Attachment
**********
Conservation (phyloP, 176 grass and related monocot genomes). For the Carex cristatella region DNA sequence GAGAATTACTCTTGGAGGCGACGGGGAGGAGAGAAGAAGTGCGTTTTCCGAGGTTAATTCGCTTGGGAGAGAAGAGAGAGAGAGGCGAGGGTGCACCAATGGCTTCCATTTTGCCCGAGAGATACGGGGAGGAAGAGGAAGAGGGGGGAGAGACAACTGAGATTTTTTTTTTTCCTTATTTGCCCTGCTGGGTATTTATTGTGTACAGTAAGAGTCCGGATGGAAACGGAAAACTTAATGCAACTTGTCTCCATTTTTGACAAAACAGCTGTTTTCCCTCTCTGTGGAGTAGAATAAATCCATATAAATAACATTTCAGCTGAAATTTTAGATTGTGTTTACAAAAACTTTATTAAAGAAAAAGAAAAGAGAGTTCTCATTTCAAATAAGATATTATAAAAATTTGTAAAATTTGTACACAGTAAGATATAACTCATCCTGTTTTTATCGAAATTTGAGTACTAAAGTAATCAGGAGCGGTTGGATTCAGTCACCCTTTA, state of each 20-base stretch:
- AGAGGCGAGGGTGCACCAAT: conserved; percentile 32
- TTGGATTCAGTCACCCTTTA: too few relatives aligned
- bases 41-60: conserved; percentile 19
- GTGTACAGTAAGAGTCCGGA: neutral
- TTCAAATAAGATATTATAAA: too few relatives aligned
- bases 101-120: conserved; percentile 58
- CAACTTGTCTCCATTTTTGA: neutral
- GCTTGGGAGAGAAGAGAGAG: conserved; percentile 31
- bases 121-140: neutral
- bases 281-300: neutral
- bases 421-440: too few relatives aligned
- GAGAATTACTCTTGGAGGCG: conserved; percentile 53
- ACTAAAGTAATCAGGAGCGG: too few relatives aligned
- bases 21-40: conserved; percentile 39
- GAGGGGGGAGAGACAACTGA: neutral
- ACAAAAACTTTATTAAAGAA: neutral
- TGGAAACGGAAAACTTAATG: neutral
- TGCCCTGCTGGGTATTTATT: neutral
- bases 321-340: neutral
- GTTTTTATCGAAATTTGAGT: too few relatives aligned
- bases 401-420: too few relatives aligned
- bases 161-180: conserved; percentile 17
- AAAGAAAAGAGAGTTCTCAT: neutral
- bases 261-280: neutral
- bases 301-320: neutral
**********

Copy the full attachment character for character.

Conservation (phyloP, 176 grass and related monocot genomes). For the Carex cristatella region DNA sequence GAGAATTACTCTTGGAGGCGACGGGGAGGAGAGAAGAAGTGCGTTTTCCGAGGTTAATTCGCTTGGGAGAGAAGAGAGAGAGAGGCGAGGGTGCACCAATGGCTTCCATTTTGCCCGAGAGATACGGGGAGGAAGAGGAAGAGGGGGGAGAGACAACTGAGATTTTTTTTTTTCCTTATTTGCCCTGCTGGGTATTTATTGTGTACAGTAAGAGTCCGGATGGAAACGGAAAACTTAATGCAACTTGTCTCCATTTTTGACAAAACAGCTGTTTTCCCTCTCTGTGGAGTAGAATAAATCCATATAAATAACATTTCAGCTGAAATTTTAGATTGTGTTTACAAAAACTTTATTAAAGAAAAAGAAAAGAGAGTTCTCATTTCAAATAAGATATTATAAAAATTTGTAAAATTTGTACACAGTAAGATATAACTCATCCTGTTTTTATCGAAATTTGAGTACTAAAGTAATCAGGAGCGGTTGGATTCAGTCACCCTTTA, state of each 20-base stretch:
- AGAGGCGAGGGTGCACCAAT: conserved; percentile 32
- TTGGATTCAGTCACCCTTTA: too few relatives aligned
- bases 41-60: conserved; percentile 19
- GTGTACAGTAAGAGTCCGGA: neutral
- TTCAAATAAGATATTATAAA: too few relatives aligned
- bases 101-120: conserved; percentile 58
- CAACTTGTCTCCATTTTTGA: neutral
- GCTTGGGAGAGAAGAGAGAG: conserved; percentile 31
- bases 121-140: neutral
- bases 281-300: neutral
- bases 421-440: too few relatives aligned
- GAGAATTACTCTTGGAGGCG: conserved; percentile 53
- ACTAAAGTAATCAGGAGCGG: too few relatives aligned
- bases 21-40: conserved; percentile 39
- GAGGGGGGAGAGACAACTGA: neutral
- ACAAAAACTTTATTAAAGAA: neutral
- TGGAAACGGAAAACTTAATG: neutral
- TGCCCTGCTGGGTATTTATT: neutral
- bases 321-340: neutral
- GTTTTTATCGAAATTTGAGT: too few relatives aligned
- bases 401-420: too few relatives aligned
- bases 161-180: conserved; percentile 17
- AAAGAAAAGAGAGTTCTCAT: neutral
- bases 261-280: neutral
- bases 301-320: neutral